Joshua hammer was in Brazil for Smithsonian in the fall of 2006 when he heard about some legal problems a noted Dutch-born primatologist was having there. He made a mental note and moved on to other assignments. Many months later, Hammer read in the New York Times that the scientist, Marc van Roosmalen, had been found guilty on charges stemming from Brazil's strict biopiracy laws and sentenced to prison. Hammer e-mailed him, suggesting a story. "I didn't really think he would want to cooperate because it was so legally sensitive. But he's not the type of guy, as I learned later, who likes to keep his mouth shut."
While reporting "Trials of a Primatologist", Hammer, accompanied by photographer Claudio Edinger, spent three days with the scientist, awaiting appeal, on a boat plying the Rio Negro, a tributary of the Amazon. "Van Roosmalen was really engaged in the forests, very talkative," Hammer recalls. "I could definitely see what made him such a great naturalist. But it also became clear that the [legal] experience had traumatized him."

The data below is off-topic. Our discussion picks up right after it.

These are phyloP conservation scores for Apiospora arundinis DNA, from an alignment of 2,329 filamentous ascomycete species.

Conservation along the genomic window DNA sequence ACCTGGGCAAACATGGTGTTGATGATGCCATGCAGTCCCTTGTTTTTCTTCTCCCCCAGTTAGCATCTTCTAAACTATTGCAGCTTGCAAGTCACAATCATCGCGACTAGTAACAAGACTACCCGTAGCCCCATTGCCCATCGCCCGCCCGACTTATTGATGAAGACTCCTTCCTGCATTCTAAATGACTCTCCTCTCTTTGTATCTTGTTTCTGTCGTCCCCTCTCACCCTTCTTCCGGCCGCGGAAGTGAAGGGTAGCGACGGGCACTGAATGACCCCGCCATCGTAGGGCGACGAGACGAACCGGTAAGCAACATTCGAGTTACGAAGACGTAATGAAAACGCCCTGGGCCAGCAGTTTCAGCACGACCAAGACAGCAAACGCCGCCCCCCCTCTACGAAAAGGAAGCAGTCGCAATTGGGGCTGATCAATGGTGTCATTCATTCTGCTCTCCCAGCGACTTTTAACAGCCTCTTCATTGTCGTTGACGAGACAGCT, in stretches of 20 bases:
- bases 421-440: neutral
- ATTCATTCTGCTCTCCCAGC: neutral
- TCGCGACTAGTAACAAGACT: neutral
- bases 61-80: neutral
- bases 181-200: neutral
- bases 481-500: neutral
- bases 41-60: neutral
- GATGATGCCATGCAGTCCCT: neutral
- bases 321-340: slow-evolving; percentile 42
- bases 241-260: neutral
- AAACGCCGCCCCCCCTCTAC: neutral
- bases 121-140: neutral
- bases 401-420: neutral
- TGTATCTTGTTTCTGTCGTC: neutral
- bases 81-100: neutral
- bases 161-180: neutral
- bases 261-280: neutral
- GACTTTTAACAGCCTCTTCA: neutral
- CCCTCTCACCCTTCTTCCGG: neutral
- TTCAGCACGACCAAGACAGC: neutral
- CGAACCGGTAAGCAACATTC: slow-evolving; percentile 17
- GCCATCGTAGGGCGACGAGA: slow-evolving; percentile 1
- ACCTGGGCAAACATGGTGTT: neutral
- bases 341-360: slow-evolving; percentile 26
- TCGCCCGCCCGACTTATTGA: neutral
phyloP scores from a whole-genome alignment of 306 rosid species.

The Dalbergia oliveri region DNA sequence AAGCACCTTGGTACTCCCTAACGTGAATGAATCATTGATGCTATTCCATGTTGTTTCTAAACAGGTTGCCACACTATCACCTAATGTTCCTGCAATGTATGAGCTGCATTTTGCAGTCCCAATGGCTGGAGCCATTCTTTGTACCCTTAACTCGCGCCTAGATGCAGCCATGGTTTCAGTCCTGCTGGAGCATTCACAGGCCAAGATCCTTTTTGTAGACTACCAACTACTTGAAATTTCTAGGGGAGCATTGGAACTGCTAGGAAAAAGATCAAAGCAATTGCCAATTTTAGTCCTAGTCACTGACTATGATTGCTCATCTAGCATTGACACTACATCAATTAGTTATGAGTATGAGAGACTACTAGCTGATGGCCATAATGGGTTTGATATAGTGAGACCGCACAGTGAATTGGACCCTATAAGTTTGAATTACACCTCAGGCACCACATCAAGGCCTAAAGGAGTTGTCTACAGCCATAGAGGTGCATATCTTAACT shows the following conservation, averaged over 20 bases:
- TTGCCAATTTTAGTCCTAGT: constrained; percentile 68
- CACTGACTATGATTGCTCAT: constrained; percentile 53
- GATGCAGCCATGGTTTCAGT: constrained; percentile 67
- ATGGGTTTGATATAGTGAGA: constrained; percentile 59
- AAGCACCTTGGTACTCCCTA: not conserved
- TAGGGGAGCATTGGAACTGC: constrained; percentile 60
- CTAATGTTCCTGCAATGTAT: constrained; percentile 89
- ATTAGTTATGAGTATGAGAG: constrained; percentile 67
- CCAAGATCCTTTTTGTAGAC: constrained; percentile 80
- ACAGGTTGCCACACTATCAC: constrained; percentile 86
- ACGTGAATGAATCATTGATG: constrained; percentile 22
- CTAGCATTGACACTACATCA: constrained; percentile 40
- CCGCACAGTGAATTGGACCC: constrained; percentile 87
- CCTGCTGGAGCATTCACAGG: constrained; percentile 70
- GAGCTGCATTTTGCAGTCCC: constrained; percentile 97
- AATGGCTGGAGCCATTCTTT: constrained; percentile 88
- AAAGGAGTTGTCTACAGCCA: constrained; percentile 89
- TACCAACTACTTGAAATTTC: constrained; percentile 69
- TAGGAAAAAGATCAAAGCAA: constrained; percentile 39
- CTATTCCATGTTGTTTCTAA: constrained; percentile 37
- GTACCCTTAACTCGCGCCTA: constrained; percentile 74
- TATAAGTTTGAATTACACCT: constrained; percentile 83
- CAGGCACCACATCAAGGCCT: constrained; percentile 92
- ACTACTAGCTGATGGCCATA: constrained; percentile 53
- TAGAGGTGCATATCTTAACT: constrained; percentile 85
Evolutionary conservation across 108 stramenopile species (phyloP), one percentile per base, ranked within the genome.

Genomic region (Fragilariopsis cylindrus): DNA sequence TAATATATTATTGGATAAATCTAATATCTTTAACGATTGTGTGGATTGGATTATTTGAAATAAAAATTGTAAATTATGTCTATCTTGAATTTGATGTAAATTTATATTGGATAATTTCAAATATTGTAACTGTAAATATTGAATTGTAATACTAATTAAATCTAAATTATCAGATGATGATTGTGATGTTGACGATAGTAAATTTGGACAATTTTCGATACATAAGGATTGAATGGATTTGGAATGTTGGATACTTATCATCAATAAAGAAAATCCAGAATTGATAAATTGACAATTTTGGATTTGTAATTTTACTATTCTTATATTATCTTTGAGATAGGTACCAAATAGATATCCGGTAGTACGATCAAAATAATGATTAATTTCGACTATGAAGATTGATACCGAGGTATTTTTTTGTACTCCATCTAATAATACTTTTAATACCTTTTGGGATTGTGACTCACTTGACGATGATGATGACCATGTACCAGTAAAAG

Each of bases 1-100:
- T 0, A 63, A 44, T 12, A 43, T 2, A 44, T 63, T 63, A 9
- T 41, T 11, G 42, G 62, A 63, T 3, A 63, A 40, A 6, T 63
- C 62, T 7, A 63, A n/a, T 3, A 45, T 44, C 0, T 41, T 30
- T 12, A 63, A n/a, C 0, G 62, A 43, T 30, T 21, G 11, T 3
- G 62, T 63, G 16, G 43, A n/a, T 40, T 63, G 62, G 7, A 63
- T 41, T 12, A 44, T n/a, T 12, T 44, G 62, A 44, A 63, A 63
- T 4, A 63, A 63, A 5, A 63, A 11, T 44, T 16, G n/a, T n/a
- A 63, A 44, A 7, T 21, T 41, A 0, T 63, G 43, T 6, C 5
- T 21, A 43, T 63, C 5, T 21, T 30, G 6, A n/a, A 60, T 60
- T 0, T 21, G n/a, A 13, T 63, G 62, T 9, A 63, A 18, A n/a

As for van Roosmalen's guilt or innocence, "it's complicated," Hammer says. "Some people believe that he has been completely railroaded by the Brazilian government and treated unfairly. But those who know him best say that he really sabotaged himself and that nobody goes to jail for 14 years in Brazil— certainly nobody of his stature—for no reason." Judge for yourself.
The exhibition of African-American portraits at the Smithsonian's National Portrait Gallery in Washington, D.C. is titled "Let Your Motto Be Resistance." At first that puzzled Associate Editor Lucinda Moore, who wrote our story, "Portraits of Resistance,". "You look at some of the photographs and it's not immediately clear how everybody resisted," says Moore. "The opening image of Sarah Vaughan is almost ethereal. It looks as if she is about to lift off into the heavens. But one of the things that Lonnie Bunch"—director of the National Museum of African American History and Culture, whose inaugural exhibition this is—"said to me is that sometimes survival can be the highest form of resistance. When you consider the subjects' biographies and what they went through to accomplish the things they did despite the oppression and the odds against them—and what they were able to contribute to America—it becomes inspiring. I was exhilarated after seeing it."